BMI and fatty acid type affect postprandial metabolic TG responses, but whether these factors also affect vascular, inflammatory, and leukocyte adherence responses remains unclear. We therefore compared those postprandial responses between lean and obese men after 3 high-fat challenges differing in fatty acid composition. In a crossover double-blind study, 18 lean (BMI: 18–25 kg/m2) and 18 obese (BMI >29 kg/m2) middle-aged men received 3 isocaloric high-fat milkshakes containing 95 g fat (88% of energy), either high in SFAs (54% of energy/total fat), MUFAs (83% of energy/total fat), or n3 (omega-3) PUFAs (40% of energy/total fat). Hemodynamics, augmentation index (AIX), leukocyte cell surface adhesion markers, and plasma cytokines involved in vascular adherence, coagulation, and inflammation were measured before and after consumption of the milkshakes. In both groups and after all shakes were consumed, AIX decreased; plasma soluble intercellular adhesion molecule (sICAM) 1, sICAM3, soluble vascular cell adhesion molecule (sVCAM) 1, and interleukin-8 increased; monocyte CD11a, CD11b, and CD621 expression increased; neutrophil CD11a, CD11b, and CD621 expression increased; and lymphocyte CD62l expression increased (P <0.05). Lymphocyte CD11a and CD11b expression decreased in lean participants after consumption of all shakes but did not change in obese participants (P <0.05). Obese participants had a less pronounced decrease in heart rate after the consumption of all shakes (P <0.05). MUFA consumption induced a more pronounced decrease in blood pressure and AIX compared with the other milkshakes in both lean and obese participants (P <0.05). High-fat consumption initiates an activated state of cellular adherence and an atherogenic milieu. This response was independent of fatty acid type consumed or of being lean or obese, despite the clear differences in postprandial TG responses between the groups and different milkshakes. These findings suggest that in addition to increased TGs, other mechanisms are involved in the high-fat consumption–induced activated state of cellular adherence.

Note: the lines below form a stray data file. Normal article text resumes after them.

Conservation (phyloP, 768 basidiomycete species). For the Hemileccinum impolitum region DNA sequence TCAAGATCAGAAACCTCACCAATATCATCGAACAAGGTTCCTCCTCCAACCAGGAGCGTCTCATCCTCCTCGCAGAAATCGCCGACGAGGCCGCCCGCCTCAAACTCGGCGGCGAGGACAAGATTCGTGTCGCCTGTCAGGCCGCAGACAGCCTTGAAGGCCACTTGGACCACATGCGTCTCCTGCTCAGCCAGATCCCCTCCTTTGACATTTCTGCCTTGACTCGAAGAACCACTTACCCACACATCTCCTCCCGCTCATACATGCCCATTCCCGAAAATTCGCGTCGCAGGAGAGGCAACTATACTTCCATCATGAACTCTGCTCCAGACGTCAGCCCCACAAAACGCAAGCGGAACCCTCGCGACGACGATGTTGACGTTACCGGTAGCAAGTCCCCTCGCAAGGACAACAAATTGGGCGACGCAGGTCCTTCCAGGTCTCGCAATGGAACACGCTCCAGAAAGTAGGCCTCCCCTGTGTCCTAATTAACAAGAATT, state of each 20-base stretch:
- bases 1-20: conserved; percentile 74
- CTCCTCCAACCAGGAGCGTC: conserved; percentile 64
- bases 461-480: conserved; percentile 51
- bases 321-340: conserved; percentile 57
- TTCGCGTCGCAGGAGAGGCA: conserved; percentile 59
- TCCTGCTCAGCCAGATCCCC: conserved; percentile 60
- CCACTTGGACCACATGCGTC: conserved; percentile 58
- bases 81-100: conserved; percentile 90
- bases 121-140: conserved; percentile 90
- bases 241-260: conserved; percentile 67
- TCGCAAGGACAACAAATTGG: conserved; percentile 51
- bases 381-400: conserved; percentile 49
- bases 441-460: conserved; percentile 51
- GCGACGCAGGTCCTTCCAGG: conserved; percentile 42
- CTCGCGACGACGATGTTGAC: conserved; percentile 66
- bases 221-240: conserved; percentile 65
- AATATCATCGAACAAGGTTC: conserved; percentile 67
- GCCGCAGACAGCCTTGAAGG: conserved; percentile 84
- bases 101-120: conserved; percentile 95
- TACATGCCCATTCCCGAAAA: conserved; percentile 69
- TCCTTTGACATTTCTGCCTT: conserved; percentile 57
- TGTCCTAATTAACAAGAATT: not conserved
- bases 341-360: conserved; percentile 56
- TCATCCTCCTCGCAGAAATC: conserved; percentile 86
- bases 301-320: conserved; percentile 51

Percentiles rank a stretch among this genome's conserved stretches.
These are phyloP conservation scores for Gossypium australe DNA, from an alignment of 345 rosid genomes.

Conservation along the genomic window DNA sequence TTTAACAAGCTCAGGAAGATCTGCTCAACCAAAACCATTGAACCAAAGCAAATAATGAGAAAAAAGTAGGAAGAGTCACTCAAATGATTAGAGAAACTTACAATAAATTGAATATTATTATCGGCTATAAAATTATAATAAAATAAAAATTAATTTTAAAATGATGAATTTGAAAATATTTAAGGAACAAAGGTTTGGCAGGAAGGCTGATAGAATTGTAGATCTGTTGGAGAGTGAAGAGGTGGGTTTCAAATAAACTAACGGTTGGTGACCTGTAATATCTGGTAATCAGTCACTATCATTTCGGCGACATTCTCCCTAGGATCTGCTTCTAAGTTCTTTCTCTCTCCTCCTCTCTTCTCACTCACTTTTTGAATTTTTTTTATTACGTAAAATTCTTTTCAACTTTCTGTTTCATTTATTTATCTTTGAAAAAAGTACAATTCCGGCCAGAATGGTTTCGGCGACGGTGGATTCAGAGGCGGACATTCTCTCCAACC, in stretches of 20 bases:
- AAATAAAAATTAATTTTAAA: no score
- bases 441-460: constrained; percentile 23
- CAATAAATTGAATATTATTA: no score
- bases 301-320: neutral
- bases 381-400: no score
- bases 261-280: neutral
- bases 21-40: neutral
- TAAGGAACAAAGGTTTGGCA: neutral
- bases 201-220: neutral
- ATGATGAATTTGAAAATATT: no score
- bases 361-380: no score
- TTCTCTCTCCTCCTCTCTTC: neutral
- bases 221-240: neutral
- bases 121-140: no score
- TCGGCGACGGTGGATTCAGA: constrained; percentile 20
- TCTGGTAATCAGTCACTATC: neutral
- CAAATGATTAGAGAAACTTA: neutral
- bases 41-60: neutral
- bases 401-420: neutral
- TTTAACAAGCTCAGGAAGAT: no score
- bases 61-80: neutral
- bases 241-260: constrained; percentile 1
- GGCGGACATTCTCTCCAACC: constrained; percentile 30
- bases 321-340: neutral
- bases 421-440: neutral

Consumption of sweet beverages and type 2 diabetes incidence in European adults: results from EPIC-InterAct
    Romaguera, D. ; Norat, T. ; Wark, P.A. ; Vergnaud, A.C. ; Schulze, M.B. ; Woudenbergh, G.J. van; Beulens, J.W.J. ; Feskens, E.J.M. ; The InterAct Consortium, A. - \ 2013